When you first receive news of a death, be it expected or unexpected, the initial reaction is shock. Even if you have nursed a loved one through illness or old age, it can still be numbing and distressing when they finally pass away. If you are the next-of-kin and responsible for making the funeral arrangements or executing the will, you can be overwhelmed with decisions to make immediately.
Pronouncing the death
Most deaths do actually occur at a hospital and if a loved one passed away in a hospital, hospice or nursing home the staff will have already have had the death formerly pronounced by a medical practitioner. If a loved one happens to pass away at home you do need to call 911. Paramedics will transport your loved one to the hospital where a doctor can formerly pronounce the death. In some areas, paramedics may pronounce a death eliminating the need to transport the deceased to the hospital.
What needs to be done immediately on news of the death?
The first things you will need to do are to make a few phone calls to notify people of the death. If your loved one passed away in a hospital or nursing facility, the staff can usually assist you with some of the initial arrangements, such as contacting the funeral home you have selected. If your loved one passed away in a hospital, they may also be able to hold the body for a short period in their morgue, whilst you make arrangements with a funeral home. It can be helpful to make initial phone calls to immediate family and your minister (if required) to enlist some support with communicating the news and making arrangements.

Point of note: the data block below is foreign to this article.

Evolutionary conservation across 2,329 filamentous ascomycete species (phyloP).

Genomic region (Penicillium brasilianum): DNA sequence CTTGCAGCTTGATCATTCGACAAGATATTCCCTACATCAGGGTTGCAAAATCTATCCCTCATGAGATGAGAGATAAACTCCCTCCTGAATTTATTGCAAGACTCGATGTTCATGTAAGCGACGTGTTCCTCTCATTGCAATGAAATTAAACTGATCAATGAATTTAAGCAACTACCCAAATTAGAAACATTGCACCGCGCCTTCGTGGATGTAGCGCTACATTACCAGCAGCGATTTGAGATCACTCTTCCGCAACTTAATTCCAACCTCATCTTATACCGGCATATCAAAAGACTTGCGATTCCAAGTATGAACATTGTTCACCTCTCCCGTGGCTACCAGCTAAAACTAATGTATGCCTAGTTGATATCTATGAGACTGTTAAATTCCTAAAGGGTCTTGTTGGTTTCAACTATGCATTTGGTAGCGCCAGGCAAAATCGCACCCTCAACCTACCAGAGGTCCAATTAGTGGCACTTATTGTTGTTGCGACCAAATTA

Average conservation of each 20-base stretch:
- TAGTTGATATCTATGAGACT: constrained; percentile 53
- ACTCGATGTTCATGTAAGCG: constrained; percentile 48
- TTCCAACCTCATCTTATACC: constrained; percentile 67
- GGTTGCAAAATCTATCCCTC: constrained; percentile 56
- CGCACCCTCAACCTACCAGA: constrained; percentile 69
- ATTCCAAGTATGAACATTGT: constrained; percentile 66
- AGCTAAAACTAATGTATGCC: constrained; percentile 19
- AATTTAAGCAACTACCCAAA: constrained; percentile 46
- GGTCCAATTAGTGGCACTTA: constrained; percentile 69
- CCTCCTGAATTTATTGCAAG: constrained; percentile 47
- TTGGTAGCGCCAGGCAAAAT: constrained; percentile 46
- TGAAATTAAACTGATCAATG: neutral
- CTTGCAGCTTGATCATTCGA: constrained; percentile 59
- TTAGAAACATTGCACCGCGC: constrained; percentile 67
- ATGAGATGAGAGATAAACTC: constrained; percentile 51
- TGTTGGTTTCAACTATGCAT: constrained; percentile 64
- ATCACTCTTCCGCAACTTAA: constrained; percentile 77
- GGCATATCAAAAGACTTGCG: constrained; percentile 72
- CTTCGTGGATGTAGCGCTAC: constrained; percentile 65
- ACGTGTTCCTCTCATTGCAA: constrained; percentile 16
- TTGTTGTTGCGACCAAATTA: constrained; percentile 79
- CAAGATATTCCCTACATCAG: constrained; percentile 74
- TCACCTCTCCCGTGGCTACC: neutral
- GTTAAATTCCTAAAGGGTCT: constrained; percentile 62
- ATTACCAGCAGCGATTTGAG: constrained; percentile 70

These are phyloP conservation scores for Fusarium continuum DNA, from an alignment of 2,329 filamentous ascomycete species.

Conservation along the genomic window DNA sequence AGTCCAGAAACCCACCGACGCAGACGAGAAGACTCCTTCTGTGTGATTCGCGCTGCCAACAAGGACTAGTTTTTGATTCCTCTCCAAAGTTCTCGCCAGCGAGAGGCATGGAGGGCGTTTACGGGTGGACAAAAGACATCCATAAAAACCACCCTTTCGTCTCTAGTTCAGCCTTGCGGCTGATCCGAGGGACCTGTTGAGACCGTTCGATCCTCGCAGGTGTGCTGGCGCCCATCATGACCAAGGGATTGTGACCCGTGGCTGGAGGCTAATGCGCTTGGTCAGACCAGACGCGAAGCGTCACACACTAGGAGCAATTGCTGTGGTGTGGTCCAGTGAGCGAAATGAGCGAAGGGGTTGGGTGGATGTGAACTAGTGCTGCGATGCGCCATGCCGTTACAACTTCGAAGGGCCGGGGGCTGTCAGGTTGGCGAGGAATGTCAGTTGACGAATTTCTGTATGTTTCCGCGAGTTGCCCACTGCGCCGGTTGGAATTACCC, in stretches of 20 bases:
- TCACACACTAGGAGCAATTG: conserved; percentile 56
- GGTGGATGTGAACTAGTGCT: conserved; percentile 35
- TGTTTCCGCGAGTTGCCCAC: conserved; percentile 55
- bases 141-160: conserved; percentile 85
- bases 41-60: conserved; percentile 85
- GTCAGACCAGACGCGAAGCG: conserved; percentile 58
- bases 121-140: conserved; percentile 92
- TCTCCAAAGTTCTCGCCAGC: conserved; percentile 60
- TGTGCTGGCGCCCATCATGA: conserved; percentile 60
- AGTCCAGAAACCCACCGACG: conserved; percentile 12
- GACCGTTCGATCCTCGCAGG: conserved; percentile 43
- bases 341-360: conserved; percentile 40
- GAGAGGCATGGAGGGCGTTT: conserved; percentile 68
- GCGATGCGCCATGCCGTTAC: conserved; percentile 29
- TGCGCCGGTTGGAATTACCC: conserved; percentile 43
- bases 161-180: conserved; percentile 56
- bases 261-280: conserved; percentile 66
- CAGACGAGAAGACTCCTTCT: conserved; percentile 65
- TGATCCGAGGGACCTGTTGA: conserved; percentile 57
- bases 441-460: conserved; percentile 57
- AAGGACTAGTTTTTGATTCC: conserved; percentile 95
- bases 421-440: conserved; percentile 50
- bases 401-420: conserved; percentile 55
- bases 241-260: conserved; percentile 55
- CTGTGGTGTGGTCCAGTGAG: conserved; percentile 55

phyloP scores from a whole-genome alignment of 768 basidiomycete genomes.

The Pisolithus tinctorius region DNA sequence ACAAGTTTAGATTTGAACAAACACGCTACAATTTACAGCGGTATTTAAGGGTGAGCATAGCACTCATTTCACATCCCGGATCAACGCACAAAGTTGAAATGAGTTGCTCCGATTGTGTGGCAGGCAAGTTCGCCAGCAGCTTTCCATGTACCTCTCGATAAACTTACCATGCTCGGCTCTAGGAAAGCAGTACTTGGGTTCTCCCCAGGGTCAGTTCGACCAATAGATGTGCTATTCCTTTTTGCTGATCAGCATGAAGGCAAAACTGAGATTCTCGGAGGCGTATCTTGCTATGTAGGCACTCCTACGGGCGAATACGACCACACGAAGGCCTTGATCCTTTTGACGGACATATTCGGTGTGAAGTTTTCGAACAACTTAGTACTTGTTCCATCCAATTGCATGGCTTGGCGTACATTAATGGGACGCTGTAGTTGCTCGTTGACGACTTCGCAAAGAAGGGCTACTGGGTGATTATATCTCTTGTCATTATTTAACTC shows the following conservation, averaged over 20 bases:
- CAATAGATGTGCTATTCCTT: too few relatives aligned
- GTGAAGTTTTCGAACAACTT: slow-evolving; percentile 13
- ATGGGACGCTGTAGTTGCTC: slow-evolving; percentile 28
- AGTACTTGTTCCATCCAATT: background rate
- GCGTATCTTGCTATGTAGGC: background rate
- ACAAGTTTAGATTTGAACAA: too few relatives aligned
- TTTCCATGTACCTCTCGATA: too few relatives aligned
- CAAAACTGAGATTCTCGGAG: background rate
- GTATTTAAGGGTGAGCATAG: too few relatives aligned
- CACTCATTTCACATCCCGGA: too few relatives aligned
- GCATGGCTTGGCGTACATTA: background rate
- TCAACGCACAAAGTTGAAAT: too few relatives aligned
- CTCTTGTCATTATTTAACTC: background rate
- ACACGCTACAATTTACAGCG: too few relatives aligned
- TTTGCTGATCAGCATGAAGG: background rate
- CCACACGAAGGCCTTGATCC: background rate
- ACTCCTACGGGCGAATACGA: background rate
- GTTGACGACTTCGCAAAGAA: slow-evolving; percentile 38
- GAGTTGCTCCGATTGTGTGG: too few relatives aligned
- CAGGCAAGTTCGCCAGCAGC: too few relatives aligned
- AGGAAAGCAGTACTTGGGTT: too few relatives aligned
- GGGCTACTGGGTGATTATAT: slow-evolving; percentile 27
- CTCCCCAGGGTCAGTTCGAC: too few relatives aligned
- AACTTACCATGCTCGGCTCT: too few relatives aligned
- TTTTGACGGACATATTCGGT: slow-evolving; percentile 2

Enlisting the services of a funeral professional
One of the first main tasks to be undertaken is to enlist the services of a funeral director. The funeral director needs to collect the deceased from the place of death and consult with you about what kind of funeral arrangements you require. If the deceased did not have a funeral plan and you have not already decided upon a funeral home to employ, this can be a daunting task to have to undertake immediately. It is a good idea to get some help from family or friends to decide which funeral home to contact. You may need to make a few calls to check the prices and availability of schedules with more than one funeral home.
Once you have decided upon a funeral director to work with, the funeral firm can support you with a number of other aspects of arrangements that need to be taken care of.
What do I need to take to the funeral home?
When you make your first visit to the funeral home to make arrangements for the funeral there are a number of items that you should take with you:
- The deceased’s personal information – such as birth date, city, state of birth, social security number, parent’s names, marital status, and education information.
- Details of the insurance company if the deceased held life insurance or burial insurance. (It is recommended that you do not disclose details of the policy or amount if negotiating a funeral cost. But the funeral home will need to contact the insurance company to verify that the policy covers the funeral price.)
- Copies of any military discharge (DD214) paperwork for a veteran.
- Any cemetery deed paperwork.
- Any funeral preplan documentation.